Management Training Team Training Collision

Reduce Supplements and Gain Repair Order Accuracy

Order Reprints
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If you commit to repair order accuracy, the shop can cut down on a high supplement rate.

The percent of appraisals with at least one supplement has grown to 52 percent, says Susanna Gotsch, director, industry analyst for CCC. This percentage has hovered between 46 and 47 percent from 2009 to 2014, then started to rise, moving to 48 percent in 2015 and, eventually, 51 percent in 2017.

In terms of supplement share of the overall repair cost, the number has grown from 10 percent in 2009 to 16 percent in 2017. The average supplement amount per appraisal across all appraisals (even those without supplements) is roughly $500, she says.

The vehicle’s estimate is done and the damage has been visually and physically assessed. The staff pushes the car through the process believing the damage has been found.

Then, the process is halted when additional repairs to complete the initial repair are found.

According to Crash Repair Info, “it is often impossible to identify all damage to a vehicle until it’s disassembled.”

Ted Williams, manager of business consulting services for Sherwin-Williams Automotive Finishes,  says that high supplement rates can be lowered and when it comes to reducing supplement ratios for a collision repair center, the most important step to conquer first is commitment. Before attempting to reduce supplements, the department must begin with a strong discipline needed to schedule work.

In a dealership environment, specifically, Williams says repair order accuracy in the beginning of the process reduces return fees, inventory fees and labor associated with ordering unneeded or wrong parts.

Williams visits body shops every week to help implement new processes. Williams has over 25 years of experience with Sherwin-Williams. Through his weekly visits, he has been able to see when a technician finds another part needed in the repair process and what approaches result in preventing a delay or causing a delay.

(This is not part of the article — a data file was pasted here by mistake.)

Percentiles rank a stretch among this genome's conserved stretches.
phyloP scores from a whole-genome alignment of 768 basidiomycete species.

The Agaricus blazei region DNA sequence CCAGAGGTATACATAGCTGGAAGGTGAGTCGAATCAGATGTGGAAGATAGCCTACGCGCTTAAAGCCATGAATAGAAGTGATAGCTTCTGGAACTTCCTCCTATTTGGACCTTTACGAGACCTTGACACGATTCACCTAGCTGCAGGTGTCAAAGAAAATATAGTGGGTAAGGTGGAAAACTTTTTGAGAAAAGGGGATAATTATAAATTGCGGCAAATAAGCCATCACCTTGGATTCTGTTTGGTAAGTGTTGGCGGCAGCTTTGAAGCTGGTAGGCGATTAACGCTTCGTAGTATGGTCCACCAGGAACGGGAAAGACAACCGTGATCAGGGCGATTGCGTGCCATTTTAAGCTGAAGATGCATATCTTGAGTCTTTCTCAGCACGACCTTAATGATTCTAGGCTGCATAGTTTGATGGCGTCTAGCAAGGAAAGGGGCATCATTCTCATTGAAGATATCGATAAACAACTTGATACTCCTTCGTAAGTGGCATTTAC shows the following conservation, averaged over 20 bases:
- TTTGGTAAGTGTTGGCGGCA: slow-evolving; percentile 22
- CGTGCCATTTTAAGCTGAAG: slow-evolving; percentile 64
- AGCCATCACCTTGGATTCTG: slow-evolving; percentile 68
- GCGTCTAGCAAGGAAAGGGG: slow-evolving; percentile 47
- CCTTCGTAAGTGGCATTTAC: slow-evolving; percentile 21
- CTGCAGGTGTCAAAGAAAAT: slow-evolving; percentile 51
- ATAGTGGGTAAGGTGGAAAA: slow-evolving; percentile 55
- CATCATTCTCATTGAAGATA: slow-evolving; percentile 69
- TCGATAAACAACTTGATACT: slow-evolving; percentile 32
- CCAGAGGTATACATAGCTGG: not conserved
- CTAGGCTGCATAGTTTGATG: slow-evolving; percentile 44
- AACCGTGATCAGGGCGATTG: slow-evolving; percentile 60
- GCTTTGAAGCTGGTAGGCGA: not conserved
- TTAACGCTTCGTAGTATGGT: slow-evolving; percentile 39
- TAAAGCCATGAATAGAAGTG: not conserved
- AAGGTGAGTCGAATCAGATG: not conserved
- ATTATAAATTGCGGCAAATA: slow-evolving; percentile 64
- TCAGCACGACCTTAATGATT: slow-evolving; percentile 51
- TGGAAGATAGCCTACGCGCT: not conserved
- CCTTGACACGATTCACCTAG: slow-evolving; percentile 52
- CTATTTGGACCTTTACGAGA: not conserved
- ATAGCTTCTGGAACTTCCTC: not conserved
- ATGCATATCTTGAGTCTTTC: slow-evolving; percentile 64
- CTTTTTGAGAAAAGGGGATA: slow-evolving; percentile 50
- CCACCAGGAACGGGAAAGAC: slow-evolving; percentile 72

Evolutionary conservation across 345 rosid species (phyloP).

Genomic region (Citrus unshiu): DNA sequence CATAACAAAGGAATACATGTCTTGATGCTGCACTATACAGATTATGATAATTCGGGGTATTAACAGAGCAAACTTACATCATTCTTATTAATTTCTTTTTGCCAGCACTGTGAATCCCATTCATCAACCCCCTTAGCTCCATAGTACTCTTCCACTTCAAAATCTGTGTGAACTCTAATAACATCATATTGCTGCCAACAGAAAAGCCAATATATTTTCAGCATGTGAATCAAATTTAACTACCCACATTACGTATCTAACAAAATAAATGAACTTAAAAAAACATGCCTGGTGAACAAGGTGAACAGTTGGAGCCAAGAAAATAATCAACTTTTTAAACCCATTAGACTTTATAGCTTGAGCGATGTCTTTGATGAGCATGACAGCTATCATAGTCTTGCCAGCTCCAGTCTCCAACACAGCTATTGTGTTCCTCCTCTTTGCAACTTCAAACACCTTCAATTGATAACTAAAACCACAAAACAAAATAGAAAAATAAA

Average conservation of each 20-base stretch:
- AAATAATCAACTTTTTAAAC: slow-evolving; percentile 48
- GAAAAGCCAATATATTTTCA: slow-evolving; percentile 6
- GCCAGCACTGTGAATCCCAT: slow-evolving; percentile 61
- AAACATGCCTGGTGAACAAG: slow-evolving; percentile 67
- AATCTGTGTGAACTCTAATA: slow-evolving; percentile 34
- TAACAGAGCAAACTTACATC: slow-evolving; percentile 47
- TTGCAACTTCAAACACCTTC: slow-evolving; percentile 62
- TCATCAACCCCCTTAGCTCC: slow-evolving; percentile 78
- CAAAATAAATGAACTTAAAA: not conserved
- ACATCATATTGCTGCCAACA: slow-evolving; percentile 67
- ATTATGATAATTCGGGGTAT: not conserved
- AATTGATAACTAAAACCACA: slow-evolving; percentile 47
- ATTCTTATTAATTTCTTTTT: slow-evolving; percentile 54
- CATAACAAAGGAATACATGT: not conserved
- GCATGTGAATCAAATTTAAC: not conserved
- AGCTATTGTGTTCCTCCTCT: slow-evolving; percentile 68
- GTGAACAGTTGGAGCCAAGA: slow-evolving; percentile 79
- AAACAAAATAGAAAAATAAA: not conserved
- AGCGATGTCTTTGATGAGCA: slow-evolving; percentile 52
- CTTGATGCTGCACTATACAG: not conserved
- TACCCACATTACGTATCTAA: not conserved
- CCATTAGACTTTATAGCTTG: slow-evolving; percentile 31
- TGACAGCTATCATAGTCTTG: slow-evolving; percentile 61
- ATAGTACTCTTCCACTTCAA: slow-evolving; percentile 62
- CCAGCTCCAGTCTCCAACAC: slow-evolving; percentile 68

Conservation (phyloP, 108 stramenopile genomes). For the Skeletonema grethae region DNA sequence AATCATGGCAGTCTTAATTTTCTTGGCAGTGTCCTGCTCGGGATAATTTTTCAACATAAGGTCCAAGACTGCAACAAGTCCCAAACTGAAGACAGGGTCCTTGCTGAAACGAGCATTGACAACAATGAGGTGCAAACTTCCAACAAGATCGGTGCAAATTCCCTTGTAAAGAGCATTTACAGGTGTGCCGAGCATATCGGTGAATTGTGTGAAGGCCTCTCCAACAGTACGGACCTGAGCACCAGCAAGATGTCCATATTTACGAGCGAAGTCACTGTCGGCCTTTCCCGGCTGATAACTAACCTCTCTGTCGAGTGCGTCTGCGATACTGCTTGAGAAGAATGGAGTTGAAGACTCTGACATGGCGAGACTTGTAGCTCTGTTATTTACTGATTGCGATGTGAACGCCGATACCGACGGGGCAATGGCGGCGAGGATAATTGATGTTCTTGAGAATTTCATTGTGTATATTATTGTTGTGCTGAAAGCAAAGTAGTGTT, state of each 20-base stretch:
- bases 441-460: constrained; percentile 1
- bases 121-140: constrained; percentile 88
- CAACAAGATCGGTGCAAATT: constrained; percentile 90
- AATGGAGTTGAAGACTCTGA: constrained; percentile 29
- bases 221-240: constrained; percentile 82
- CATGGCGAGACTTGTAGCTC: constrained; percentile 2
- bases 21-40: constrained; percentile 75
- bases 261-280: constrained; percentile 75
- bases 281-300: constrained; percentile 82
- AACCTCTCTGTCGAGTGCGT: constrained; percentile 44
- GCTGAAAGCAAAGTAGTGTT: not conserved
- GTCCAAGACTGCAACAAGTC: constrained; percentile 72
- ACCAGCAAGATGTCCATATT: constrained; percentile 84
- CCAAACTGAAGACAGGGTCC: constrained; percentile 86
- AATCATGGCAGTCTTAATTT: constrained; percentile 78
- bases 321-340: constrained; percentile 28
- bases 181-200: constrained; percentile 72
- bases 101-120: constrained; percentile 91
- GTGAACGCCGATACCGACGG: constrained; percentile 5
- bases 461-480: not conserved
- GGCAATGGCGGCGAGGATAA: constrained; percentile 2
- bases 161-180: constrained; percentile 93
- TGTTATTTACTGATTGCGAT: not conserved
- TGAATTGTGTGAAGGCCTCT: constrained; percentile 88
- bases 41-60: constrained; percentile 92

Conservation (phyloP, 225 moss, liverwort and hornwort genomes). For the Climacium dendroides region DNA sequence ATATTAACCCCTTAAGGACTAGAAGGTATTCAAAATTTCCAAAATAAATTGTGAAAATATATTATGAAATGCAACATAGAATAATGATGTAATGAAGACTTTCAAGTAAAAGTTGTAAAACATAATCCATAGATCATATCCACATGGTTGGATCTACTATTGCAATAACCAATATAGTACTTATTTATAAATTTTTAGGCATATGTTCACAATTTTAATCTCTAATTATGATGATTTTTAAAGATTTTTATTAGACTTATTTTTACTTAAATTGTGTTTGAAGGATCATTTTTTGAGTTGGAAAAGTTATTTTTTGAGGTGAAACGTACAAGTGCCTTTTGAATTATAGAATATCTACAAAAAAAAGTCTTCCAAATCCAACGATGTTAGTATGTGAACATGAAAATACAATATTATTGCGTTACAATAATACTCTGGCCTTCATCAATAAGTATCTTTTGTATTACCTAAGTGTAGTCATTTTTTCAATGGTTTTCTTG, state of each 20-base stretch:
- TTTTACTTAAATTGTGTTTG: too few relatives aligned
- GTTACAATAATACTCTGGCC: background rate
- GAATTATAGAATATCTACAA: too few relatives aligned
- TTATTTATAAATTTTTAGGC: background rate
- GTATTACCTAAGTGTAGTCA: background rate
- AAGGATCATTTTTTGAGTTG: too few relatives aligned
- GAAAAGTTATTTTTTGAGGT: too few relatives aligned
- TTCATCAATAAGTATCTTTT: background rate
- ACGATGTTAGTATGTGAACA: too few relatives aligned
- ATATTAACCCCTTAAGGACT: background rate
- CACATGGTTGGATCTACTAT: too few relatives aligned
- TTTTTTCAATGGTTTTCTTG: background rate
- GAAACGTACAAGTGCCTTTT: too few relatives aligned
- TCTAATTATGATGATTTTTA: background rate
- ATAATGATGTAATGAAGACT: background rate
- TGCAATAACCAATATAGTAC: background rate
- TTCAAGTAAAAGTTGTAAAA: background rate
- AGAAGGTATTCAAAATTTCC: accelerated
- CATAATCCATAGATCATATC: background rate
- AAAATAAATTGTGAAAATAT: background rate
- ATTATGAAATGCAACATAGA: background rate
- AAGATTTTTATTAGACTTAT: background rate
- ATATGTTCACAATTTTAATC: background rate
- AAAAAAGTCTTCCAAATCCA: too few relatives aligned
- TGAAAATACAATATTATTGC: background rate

Williams says you can no longer afford to have the issue of a high supplement ratio because it affects the customer service of the business. Body shop managers may be making a number of different mistakes causing supplements, including scheduling more work than a shop can accurately disassemble, making assumptions of the deepest damage on the vehicle, and ending the disassembly too early, and not organizing damaged parts for quick verification.

Williams shares his top four tips managers can follow to lower supplement rates.

As told to Melissa Steinken

 

Tip No. 1: Meet with the team and discuss the benefits of changing the repair process.

Start the process by discussing with the team how everyone benefits when repair order accuracy is improved. It’s essential to create buy-in and ownership of improving repair order accuracy.

You will find that many times the staff has been waiting for leadership to guide them in this direction. One incentive for the team to work on this is that when supplements are reduced, touch time will increase. Touch time will mean more hours with less stress on the team.

Through more accurate repair orders, other benefits could be more personal time for each person to take and more money.

 

Tip No. 2: Make sure technicians are able to make the most of their time.

I often ask fixed operations directors a question: “If you have a service technician that was only physically touching a vehicle for three to four hours per day in an eight-hour workday, would you accept that?”

The answer is always “no.” I follow up by saying, “Then why do you accept similar results in the collision repair shop?”

Repair order accuracy is key. A technician can only touch a vehicle that has the parts it needs and the authorization to proceed. The earlier this happens in the repair process, the better the odds are that the touch time increases.

 

Tip No. 3: Focus on a complete assessment of damage.

If a technician or manager does not fully know the extent of the damage, he or she cannot accurately order parts and allocate labor. Disassemble the vehicle to the clips and take assumptions on the deepest damage apart to determine the extent of the damage.

Repair order accuracy begins when work is properly scheduled, including disassembly and reassembly. The secret to doing this step correctly is to do it meticulously.

 

Tip No. 4: Verify the parts you receive are accurate.

The technician needs to unbox it, check for damage and make sure the part is the one that is needed for the vehicle. The collision repair staff will need to lead the parts staff in unboxing the part and checking to make sure it matches the damaged parts.

Technicians also should focus on not neglecting the organization of parts. Organizing parts can lead to more accuracy in verification.

 

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